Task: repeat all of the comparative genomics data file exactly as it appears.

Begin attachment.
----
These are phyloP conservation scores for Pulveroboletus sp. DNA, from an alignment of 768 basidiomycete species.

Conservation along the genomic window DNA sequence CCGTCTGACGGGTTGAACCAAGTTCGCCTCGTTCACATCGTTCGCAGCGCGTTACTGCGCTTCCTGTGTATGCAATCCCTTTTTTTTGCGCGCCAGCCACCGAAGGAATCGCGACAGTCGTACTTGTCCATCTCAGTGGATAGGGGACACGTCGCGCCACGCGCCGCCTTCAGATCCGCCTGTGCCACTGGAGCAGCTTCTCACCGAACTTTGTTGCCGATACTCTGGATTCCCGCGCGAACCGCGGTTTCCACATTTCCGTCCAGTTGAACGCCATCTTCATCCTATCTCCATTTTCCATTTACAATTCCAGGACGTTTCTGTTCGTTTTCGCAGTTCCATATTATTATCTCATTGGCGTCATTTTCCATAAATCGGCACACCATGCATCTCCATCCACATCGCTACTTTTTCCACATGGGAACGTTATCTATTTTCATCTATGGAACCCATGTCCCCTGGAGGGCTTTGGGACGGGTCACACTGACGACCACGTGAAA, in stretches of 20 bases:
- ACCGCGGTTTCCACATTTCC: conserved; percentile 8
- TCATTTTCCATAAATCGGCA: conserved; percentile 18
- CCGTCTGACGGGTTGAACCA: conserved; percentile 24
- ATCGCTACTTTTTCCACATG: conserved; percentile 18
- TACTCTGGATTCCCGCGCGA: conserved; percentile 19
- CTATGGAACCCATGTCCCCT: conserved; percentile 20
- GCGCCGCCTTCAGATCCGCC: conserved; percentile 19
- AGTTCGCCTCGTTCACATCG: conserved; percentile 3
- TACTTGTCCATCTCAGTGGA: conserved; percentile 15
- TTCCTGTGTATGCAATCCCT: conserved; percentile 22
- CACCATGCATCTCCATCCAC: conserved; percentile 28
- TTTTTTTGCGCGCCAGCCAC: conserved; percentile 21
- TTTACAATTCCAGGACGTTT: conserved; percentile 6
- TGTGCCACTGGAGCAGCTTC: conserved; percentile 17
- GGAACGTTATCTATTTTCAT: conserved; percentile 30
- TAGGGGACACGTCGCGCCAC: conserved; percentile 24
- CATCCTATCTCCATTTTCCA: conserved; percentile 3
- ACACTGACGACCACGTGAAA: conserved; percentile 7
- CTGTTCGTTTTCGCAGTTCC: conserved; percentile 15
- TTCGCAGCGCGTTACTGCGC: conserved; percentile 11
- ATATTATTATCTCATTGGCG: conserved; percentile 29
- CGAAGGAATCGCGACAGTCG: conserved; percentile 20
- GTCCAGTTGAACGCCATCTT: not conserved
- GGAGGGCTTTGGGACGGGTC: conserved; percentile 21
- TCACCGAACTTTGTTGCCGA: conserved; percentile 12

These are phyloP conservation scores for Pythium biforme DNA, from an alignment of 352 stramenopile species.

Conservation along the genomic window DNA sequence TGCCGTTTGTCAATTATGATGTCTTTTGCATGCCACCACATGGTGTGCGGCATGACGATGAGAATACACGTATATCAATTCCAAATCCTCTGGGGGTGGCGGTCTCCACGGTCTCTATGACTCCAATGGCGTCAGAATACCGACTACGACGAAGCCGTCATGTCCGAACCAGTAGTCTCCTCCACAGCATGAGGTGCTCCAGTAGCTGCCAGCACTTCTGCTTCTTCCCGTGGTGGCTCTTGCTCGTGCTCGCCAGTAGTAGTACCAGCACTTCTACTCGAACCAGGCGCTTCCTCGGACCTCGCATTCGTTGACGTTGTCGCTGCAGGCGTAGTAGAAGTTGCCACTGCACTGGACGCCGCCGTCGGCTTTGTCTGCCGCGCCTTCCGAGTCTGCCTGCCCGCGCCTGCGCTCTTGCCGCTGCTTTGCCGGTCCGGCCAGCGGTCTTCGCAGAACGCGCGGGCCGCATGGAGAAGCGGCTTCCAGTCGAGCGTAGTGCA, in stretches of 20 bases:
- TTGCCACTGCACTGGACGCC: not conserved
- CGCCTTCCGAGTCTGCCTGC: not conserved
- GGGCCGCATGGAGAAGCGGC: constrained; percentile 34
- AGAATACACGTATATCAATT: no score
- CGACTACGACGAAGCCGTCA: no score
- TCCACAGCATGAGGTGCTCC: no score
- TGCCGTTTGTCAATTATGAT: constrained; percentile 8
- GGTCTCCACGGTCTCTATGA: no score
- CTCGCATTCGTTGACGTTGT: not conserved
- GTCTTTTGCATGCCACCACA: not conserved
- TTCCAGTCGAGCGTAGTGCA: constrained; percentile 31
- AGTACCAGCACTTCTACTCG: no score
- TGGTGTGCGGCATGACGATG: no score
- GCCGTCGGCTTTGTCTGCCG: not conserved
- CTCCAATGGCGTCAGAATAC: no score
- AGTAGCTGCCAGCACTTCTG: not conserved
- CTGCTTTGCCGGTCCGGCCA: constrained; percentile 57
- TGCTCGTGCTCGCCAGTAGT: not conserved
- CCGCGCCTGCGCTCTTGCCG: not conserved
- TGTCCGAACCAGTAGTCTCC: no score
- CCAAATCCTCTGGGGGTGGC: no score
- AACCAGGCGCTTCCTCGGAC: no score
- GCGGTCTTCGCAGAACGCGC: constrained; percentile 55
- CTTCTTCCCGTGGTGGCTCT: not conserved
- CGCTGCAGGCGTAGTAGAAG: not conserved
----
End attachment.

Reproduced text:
These are phyloP conservation scores for Pulveroboletus sp. DNA, from an alignment of 768 basidiomycete species.

Conservation along the genomic window DNA sequence CCGTCTGACGGGTTGAACCAAGTTCGCCTCGTTCACATCGTTCGCAGCGCGTTACTGCGCTTCCTGTGTATGCAATCCCTTTTTTTTGCGCGCCAGCCACCGAAGGAATCGCGACAGTCGTACTTGTCCATCTCAGTGGATAGGGGACACGTCGCGCCACGCGCCGCCTTCAGATCCGCCTGTGCCACTGGAGCAGCTTCTCACCGAACTTTGTTGCCGATACTCTGGATTCCCGCGCGAACCGCGGTTTCCACATTTCCGTCCAGTTGAACGCCATCTTCATCCTATCTCCATTTTCCATTTACAATTCCAGGACGTTTCTGTTCGTTTTCGCAGTTCCATATTATTATCTCATTGGCGTCATTTTCCATAAATCGGCACACCATGCATCTCCATCCACATCGCTACTTTTTCCACATGGGAACGTTATCTATTTTCATCTATGGAACCCATGTCCCCTGGAGGGCTTTGGGACGGGTCACACTGACGACCACGTGAAA, in stretches of 20 bases:
- ACCGCGGTTTCCACATTTCC: conserved; percentile 8
- TCATTTTCCATAAATCGGCA: conserved; percentile 18
- CCGTCTGACGGGTTGAACCA: conserved; percentile 24
- ATCGCTACTTTTTCCACATG: conserved; percentile 18
- TACTCTGGATTCCCGCGCGA: conserved; percentile 19
- CTATGGAACCCATGTCCCCT: conserved; percentile 20
- GCGCCGCCTTCAGATCCGCC: conserved; percentile 19
- AGTTCGCCTCGTTCACATCG: conserved; percentile 3
- TACTTGTCCATCTCAGTGGA: conserved; percentile 15
- TTCCTGTGTATGCAATCCCT: conserved; percentile 22
- CACCATGCATCTCCATCCAC: conserved; percentile 28
- TTTTTTTGCGCGCCAGCCAC: conserved; percentile 21
- TTTACAATTCCAGGACGTTT: conserved; percentile 6
- TGTGCCACTGGAGCAGCTTC: conserved; percentile 17
- GGAACGTTATCTATTTTCAT: conserved; percentile 30
- TAGGGGACACGTCGCGCCAC: conserved; percentile 24
- CATCCTATCTCCATTTTCCA: conserved; percentile 3
- ACACTGACGACCACGTGAAA: conserved; percentile 7
- CTGTTCGTTTTCGCAGTTCC: conserved; percentile 15
- TTCGCAGCGCGTTACTGCGC: conserved; percentile 11
- ATATTATTATCTCATTGGCG: conserved; percentile 29
- CGAAGGAATCGCGACAGTCG: conserved; percentile 20
- GTCCAGTTGAACGCCATCTT: not conserved
- GGAGGGCTTTGGGACGGGTC: conserved; percentile 21
- TCACCGAACTTTGTTGCCGA: conserved; percentile 12

These are phyloP conservation scores for Pythium biforme DNA, from an alignment of 352 stramenopile species.

Conservation along the genomic window DNA sequence TGCCGTTTGTCAATTATGATGTCTTTTGCATGCCACCACATGGTGTGCGGCATGACGATGAGAATACACGTATATCAATTCCAAATCCTCTGGGGGTGGCGGTCTCCACGGTCTCTATGACTCCAATGGCGTCAGAATACCGACTACGACGAAGCCGTCATGTCCGAACCAGTAGTCTCCTCCACAGCATGAGGTGCTCCAGTAGCTGCCAGCACTTCTGCTTCTTCCCGTGGTGGCTCTTGCTCGTGCTCGCCAGTAGTAGTACCAGCACTTCTACTCGAACCAGGCGCTTCCTCGGACCTCGCATTCGTTGACGTTGTCGCTGCAGGCGTAGTAGAAGTTGCCACTGCACTGGACGCCGCCGTCGGCTTTGTCTGCCGCGCCTTCCGAGTCTGCCTGCCCGCGCCTGCGCTCTTGCCGCTGCTTTGCCGGTCCGGCCAGCGGTCTTCGCAGAACGCGCGGGCCGCATGGAGAAGCGGCTTCCAGTCGAGCGTAGTGCA, in stretches of 20 bases:
- TTGCCACTGCACTGGACGCC: not conserved
- CGCCTTCCGAGTCTGCCTGC: not conserved
- GGGCCGCATGGAGAAGCGGC: constrained; percentile 34
- AGAATACACGTATATCAATT: no score
- CGACTACGACGAAGCCGTCA: no score
- TCCACAGCATGAGGTGCTCC: no score
- TGCCGTTTGTCAATTATGAT: constrained; percentile 8
- GGTCTCCACGGTCTCTATGA: no score
- CTCGCATTCGTTGACGTTGT: not conserved
- GTCTTTTGCATGCCACCACA: not conserved
- TTCCAGTCGAGCGTAGTGCA: constrained; percentile 31
- AGTACCAGCACTTCTACTCG: no score
- TGGTGTGCGGCATGACGATG: no score
- GCCGTCGGCTTTGTCTGCCG: not conserved
- CTCCAATGGCGTCAGAATAC: no score
- AGTAGCTGCCAGCACTTCTG: not conserved
- CTGCTTTGCCGGTCCGGCCA: constrained; percentile 57
- TGCTCGTGCTCGCCAGTAGT: not conserved
- CCGCGCCTGCGCTCTTGCCG: not conserved
- TGTCCGAACCAGTAGTCTCC: no score
- CCAAATCCTCTGGGGGTGGC: no score
- AACCAGGCGCTTCCTCGGAC: no score
- GCGGTCTTCGCAGAACGCGC: constrained; percentile 55
- CTTCTTCCCGTGGTGGCTCT: not conserved
- CGCTGCAGGCGTAGTAGAAG: not conserved